Gray is a magistrate judge in D.C. Family Court, overseeing the foster care system she was once a part of.
Pamela Gray has served as a magistrate judge in D.C. Family Court since 2002, and in that time she’s dealt with some of the toughest cases a judge can face: the abuse and neglect of children. She’s seen children enter the foster care system, and she’s helped them find ways out of it.
For her, November is usually a time for celebration: It's National Adoption Month, and this Saturday D.C. Superior Court will play host to the 29th Annual D.C. Adoption Day, where 25 kids are set to have their adoptions finalized.
It's also a moment for personal reflection. Working to ensure children's welfare isn't work she expected to do, but in a way, it’s the work she’s lived to do. That's because she's now overseeing the foster care system she was once a part of.
"You know, I never planned to be a judge and in fact I was a criminal defense attorney with the Public Defender’s Service, and I actually didn’t like judges very much," she admits. "But when the court created the Family Court and the magistrate judge positions to address issues of children in the abuse and neglect system, I was very interested because I grew up in foster care."
What was once an unsettled childhood is giving her a deeper insight into the work she does every day, she says.
"I feel that I have a message for children and parents," she says.
'A typical foster care experience'
Gray was born and raised in New Jersey, but little about her upbringing was normal. She says that for much of her childhood she and a sister jumped from home to home, what she refers to as the "foster drift." It was, she admits in hindsight, the "typical foster care experience."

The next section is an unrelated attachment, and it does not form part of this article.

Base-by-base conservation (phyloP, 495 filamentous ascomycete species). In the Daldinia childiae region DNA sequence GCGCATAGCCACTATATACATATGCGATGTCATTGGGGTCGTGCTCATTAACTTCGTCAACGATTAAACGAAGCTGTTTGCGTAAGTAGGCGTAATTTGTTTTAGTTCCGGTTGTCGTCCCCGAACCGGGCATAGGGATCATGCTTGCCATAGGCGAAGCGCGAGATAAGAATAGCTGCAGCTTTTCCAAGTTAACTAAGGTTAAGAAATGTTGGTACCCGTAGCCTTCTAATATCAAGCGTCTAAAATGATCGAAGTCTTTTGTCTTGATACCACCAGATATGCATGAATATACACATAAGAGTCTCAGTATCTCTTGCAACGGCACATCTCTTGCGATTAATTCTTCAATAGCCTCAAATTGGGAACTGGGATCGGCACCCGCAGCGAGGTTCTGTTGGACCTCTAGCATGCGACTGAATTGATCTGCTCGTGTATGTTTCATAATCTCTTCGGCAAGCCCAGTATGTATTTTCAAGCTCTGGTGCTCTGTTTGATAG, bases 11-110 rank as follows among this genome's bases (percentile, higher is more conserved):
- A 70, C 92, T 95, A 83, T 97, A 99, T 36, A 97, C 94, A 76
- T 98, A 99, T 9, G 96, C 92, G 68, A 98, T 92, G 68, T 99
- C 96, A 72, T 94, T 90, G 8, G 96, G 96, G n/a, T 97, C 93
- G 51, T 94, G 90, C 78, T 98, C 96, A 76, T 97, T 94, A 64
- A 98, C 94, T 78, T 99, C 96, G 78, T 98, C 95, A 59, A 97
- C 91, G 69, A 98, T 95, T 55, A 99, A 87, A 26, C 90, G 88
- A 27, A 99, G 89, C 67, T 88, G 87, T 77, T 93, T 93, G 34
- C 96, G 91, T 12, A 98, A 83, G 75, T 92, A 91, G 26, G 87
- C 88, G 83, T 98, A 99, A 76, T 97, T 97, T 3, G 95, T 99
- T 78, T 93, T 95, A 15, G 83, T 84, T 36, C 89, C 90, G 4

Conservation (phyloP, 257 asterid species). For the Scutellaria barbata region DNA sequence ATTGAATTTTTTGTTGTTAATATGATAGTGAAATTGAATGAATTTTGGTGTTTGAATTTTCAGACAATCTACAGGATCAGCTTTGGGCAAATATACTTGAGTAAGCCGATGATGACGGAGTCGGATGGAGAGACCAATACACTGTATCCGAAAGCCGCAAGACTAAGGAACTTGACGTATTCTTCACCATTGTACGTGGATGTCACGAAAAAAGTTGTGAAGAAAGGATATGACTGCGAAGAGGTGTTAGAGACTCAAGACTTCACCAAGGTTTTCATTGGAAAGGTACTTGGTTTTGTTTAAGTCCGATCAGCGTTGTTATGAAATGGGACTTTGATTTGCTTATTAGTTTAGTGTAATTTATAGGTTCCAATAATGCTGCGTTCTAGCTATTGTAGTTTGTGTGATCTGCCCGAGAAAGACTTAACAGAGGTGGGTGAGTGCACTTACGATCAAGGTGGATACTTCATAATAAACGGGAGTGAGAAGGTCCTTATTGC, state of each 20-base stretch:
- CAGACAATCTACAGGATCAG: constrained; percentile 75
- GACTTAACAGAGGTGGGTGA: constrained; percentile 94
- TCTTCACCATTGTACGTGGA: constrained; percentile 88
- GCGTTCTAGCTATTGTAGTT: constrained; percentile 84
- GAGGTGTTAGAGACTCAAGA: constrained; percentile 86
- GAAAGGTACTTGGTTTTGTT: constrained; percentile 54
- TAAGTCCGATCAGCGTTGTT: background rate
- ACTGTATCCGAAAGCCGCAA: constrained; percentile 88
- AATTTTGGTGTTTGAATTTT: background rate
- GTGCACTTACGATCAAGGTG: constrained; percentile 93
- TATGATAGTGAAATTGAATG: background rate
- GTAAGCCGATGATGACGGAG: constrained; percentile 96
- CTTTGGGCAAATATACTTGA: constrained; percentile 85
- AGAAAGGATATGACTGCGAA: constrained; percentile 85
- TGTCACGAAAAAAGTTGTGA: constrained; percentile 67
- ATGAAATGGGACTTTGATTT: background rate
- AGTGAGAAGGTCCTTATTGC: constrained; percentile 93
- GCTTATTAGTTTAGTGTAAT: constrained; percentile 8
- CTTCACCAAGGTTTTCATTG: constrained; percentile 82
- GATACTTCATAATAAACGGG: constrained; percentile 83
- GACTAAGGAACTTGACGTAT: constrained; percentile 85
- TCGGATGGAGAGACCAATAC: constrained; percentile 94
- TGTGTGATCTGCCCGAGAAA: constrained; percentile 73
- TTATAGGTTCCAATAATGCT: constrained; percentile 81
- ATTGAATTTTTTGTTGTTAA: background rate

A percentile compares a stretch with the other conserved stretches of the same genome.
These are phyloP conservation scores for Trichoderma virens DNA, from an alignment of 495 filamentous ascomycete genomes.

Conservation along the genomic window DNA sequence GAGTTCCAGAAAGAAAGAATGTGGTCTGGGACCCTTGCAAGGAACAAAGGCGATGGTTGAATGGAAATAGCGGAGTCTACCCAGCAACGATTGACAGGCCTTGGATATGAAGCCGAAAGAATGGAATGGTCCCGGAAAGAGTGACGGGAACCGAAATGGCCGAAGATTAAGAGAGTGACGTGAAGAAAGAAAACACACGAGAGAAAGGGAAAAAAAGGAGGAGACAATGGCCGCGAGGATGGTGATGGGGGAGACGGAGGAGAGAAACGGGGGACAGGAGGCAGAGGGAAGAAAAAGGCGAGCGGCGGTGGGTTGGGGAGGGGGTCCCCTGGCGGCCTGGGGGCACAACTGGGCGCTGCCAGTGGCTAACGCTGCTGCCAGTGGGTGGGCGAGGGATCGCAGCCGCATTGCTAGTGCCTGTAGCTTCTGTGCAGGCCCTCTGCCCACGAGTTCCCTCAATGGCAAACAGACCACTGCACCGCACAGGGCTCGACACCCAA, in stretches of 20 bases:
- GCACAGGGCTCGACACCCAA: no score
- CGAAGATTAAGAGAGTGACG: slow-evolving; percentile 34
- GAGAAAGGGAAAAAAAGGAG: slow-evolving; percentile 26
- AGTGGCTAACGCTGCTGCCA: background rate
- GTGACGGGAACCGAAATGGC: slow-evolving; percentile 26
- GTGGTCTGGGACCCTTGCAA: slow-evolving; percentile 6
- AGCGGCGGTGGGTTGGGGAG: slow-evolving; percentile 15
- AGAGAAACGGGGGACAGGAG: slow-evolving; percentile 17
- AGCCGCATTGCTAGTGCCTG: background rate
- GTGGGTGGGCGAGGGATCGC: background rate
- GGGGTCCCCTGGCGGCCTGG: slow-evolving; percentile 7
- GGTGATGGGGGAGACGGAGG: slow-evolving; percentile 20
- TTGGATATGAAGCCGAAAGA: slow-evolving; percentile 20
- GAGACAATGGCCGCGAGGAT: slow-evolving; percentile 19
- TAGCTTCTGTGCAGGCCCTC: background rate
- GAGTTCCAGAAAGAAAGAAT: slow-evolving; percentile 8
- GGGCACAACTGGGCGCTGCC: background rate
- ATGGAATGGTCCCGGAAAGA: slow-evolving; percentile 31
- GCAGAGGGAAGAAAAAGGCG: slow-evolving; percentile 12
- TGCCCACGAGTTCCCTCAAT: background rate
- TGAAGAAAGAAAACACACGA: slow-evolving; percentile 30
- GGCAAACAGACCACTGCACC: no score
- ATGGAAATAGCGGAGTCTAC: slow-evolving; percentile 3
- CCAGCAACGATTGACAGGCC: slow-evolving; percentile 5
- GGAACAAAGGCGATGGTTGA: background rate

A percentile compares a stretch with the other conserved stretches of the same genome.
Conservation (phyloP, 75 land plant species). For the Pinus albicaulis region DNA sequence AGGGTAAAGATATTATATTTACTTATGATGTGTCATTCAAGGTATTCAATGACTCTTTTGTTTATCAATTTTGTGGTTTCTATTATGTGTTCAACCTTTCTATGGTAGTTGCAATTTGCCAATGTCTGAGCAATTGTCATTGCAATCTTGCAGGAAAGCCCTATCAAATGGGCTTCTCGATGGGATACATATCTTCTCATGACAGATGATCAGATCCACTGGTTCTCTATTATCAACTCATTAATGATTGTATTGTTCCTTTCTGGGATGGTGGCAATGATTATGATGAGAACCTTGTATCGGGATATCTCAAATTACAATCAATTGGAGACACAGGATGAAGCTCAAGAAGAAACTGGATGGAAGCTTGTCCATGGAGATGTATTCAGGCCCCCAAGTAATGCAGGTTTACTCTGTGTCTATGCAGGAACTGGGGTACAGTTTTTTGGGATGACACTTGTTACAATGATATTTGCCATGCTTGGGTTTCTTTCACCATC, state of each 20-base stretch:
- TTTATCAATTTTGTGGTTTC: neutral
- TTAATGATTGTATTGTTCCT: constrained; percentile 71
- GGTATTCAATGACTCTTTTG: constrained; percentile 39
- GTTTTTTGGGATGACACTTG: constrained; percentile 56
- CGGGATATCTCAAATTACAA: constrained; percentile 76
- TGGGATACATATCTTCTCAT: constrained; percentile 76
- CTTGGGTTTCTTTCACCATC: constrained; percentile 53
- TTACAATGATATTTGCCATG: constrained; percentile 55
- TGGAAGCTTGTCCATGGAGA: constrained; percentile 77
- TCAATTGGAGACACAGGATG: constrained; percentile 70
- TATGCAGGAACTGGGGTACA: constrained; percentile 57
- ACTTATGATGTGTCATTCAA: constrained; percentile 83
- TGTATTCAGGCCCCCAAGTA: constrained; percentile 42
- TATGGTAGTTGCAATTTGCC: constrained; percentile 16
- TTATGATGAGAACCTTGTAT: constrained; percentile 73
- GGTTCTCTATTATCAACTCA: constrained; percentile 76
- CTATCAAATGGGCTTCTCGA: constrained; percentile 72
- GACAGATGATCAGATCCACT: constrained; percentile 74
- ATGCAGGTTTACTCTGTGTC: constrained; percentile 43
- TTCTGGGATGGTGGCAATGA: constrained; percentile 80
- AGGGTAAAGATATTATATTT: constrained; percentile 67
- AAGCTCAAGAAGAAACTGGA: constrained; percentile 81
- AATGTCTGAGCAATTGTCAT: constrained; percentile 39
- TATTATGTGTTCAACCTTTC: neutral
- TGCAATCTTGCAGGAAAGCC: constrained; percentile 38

"Being fearful about what was going to happen, not knowing how long I was going to be in a particular home, not knowing whether I would be separated from my sister or not, not knowing where my parents were or what the circumstances were. Not understanding things," she says.
When she was 9, Gray and her sister settled down in a foster home they would remain in through high school. Though she remembers her foster father as a "wonderful man," her foster mother was less happy to play parents for Gray and her sister.
"There were some abuses. There was physical abuse, there was some food deprivation. The thing that kept me in that home was being with my sister. There were times that I wanted to leave, and there was a time I did leave. I ran away at age 15," she says.
Gray returned, but says that the years of remaining in the foster system had made her a "troubled kid." But with the support of her sister and some dedicated teachers, she graduated high school.
An unmoored life
That alone can be big accomplishment, say experts on foster care.
"The research tells us that nationally only about 50 percent of kids in foster kid are graduating high school by age 18," says Kate Burdick of the Juvenile Law Center, which advocates for changes to the foster and education systems to better serve foster kids.
"When children who are in the foster care system have to change living placements, they unfortunately often have to move to a new school district. When a common sense perspective, you can understand why having to change schools that often would have an effect on your academics as well as your positive relationships with your friends and mentors," she says.